Inspired by Jacques Cousteau, Paul has had an extensive career advocating for the ocean.

Paul portraitPaul portrait
© Rafeed Hussain

He spent 19 years working for the New England Aquarium and 21 years working for the New York Aquarium. Paul and his wife, Candie, even spent time raising a seal out of their home!

Paul delved into citizen science in the winter of 2006 when he began a seal monitoring program with the New York Aquarium. After reporting a steady increase in seal population over several years, Paul’s study garnered the interest of American Princess Cruises. As it so happened, Paul’s citizen science-based results validated the business’s interest in embarking in a seal watching venture, spurring the local blue economy.

When Paul retired in 2009, he continued his seal study as a volunteer naturalist. Reports of whale sightings from fishing vessels, cargo ships, and other ocean stakeholders led American Princess Cruises to a new venture in whale watching. Gotham Whale was eventually born from this crossroads of science and industry in the summer of 2011.

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© Rafeed Hussain

From 2011 to 2016, Sieswerda has recorded a drastic seasonal increase of whale abundance from 5 to 165 individuals in just 5 years! He has also accumulated data on whale behavior, feeding frequencies, entanglements, and GPS locations.

Paul has recorded thousands of dolphin sightings over the years, as well.

“Citizen science is the most cost-effective way to accumulate information,” he says.

It would cost millions of dollars in time, boat usage, and salaries to collect the wealth of data that Gotham Whale has collected.

Today, that data is available through the New York State Geographic Information Gateway. It helps managers responsible for planning the future of New York state waters and Long Island Sound to visualize where whales are located as they make decisions about where specific ocean uses should and possibly could occur.

Sieswerda’s data is currently being used to inform the Long Island Sound Blue Plan, a state ocean planning process in Connecticut. Gotham Whale has also been actively engaged in the Northeast and Mid-Atlantic regional ocean plans, providing input on where whales are located.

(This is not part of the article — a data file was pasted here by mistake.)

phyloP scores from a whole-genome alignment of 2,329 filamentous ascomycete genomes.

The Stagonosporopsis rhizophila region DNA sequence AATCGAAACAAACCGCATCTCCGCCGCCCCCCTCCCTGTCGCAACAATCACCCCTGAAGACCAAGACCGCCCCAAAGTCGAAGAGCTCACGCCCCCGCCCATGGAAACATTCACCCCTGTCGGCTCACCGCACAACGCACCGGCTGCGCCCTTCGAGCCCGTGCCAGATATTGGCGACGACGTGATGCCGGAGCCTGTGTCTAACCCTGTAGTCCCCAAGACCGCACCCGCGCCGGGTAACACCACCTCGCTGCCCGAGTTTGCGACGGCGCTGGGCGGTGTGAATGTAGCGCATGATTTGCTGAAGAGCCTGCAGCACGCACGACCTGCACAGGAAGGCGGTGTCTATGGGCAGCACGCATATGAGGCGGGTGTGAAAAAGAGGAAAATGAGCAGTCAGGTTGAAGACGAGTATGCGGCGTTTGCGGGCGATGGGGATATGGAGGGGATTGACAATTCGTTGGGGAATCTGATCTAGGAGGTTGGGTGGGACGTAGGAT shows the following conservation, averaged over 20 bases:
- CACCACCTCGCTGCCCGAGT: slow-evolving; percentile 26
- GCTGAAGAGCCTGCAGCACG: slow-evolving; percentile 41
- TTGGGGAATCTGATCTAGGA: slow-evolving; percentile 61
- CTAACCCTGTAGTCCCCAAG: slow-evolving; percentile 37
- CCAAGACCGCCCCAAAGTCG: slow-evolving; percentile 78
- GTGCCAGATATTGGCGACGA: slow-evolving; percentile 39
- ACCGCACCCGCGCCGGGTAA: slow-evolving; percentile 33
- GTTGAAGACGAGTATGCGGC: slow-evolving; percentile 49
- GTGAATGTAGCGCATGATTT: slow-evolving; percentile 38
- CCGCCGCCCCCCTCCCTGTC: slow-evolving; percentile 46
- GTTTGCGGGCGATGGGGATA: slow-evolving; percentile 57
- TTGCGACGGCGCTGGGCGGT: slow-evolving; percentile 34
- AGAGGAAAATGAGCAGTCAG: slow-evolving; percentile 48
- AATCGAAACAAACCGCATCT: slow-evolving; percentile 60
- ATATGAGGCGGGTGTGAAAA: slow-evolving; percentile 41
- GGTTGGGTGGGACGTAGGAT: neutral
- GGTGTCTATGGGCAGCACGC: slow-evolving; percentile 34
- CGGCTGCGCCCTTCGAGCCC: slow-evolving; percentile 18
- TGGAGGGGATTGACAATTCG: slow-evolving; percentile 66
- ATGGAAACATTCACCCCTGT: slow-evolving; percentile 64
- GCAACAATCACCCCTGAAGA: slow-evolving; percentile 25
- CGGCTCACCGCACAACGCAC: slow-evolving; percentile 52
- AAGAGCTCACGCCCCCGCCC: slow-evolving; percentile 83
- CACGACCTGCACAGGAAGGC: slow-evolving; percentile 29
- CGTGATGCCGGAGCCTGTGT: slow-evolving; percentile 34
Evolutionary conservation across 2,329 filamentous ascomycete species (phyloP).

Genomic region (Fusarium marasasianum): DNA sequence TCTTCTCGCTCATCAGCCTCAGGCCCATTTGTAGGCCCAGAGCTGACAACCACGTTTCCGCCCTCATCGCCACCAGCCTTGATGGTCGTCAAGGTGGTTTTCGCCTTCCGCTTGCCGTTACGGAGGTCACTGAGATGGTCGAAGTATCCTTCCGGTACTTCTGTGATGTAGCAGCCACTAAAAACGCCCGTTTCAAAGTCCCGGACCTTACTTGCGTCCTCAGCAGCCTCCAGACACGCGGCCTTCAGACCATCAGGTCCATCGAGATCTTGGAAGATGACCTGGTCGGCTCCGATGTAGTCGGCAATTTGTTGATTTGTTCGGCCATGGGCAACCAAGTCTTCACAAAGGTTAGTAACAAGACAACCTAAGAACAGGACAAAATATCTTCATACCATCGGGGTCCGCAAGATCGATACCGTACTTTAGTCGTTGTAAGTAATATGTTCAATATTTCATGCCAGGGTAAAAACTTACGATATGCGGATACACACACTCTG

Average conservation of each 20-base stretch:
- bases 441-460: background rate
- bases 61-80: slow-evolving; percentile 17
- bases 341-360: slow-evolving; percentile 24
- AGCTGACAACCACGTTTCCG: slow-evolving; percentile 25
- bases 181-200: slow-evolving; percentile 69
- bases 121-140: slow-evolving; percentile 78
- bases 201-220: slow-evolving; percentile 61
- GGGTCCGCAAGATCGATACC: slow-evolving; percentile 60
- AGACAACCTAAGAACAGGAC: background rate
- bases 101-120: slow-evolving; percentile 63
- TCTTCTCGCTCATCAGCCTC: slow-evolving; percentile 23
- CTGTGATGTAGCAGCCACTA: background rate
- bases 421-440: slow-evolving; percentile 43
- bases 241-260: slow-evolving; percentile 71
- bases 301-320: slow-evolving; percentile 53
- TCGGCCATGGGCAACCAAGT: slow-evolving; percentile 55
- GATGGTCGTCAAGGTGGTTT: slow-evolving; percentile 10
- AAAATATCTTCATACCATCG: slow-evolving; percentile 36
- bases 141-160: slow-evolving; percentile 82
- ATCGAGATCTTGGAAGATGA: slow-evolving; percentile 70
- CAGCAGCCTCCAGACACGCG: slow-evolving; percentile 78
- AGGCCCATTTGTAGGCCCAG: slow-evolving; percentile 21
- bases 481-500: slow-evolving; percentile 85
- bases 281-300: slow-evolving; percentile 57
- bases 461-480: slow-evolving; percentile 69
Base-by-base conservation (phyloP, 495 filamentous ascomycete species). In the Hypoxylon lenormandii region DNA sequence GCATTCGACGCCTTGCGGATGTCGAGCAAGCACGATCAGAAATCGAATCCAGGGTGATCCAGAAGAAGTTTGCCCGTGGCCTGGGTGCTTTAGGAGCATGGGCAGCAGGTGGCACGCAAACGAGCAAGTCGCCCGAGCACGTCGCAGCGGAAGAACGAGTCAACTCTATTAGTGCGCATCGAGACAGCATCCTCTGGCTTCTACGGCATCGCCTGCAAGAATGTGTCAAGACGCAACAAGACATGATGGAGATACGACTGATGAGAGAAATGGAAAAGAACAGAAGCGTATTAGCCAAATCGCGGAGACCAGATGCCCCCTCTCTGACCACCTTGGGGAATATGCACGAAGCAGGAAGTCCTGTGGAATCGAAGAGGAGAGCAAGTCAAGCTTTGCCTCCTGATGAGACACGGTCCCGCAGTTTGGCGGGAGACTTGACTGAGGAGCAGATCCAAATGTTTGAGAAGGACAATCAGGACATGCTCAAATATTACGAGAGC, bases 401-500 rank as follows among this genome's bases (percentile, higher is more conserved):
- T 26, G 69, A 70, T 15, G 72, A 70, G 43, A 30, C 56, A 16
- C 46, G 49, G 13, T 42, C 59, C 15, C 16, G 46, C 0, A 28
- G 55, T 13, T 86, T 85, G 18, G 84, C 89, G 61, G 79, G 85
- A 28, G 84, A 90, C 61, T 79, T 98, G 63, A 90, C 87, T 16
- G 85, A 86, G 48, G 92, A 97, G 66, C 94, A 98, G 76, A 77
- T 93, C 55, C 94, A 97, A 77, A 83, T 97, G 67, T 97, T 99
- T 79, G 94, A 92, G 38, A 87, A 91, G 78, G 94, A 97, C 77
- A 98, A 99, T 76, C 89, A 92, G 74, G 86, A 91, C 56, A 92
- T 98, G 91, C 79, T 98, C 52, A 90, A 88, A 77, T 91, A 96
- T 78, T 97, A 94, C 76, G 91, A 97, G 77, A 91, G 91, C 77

Processed with VSCO with a6 presetProcessed with VSCO with a6 preset
© Rafeed Hussain

Paul believes ocean planning is, “such a great idea because it simply makes all the sense in the world. It’s not politically driven; it simply brings all of the various perspectives into one place so that good decision-making can be done.”

As whales are increasingly seen at the entrance to one of the busiest ports in the world, the data from Gotham Whale can help other ocean users make smart decisions to protect and invest in valuable ocean assets—including the whales and dolphins that now call it home.

To board the American Princess and become one of Paul’s citizen scientists this spring, click here!


Article source: https://oceanconservancy.org/blog/2017/12/08/ocean-work-whale-challenge/

Our Ocean at Work: Mussel-ing into the Atlantic

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Founded in 1623 by pioneers, the fate and fortune of Gloucester on the eastern tip of Cape Ann in Massachusetts has always been anchored to our ocean. Not only is it America’s oldest fishing port, Gloucester also boasts the oldest continuously operated fishing company in Gorton’s. For almost four centuries, fisherman have gone out onto the waters of the Atlantic to haul in rich catches of lobster, cod, Atlantic herring, pollock, monkfish, white hake and haddock, among others.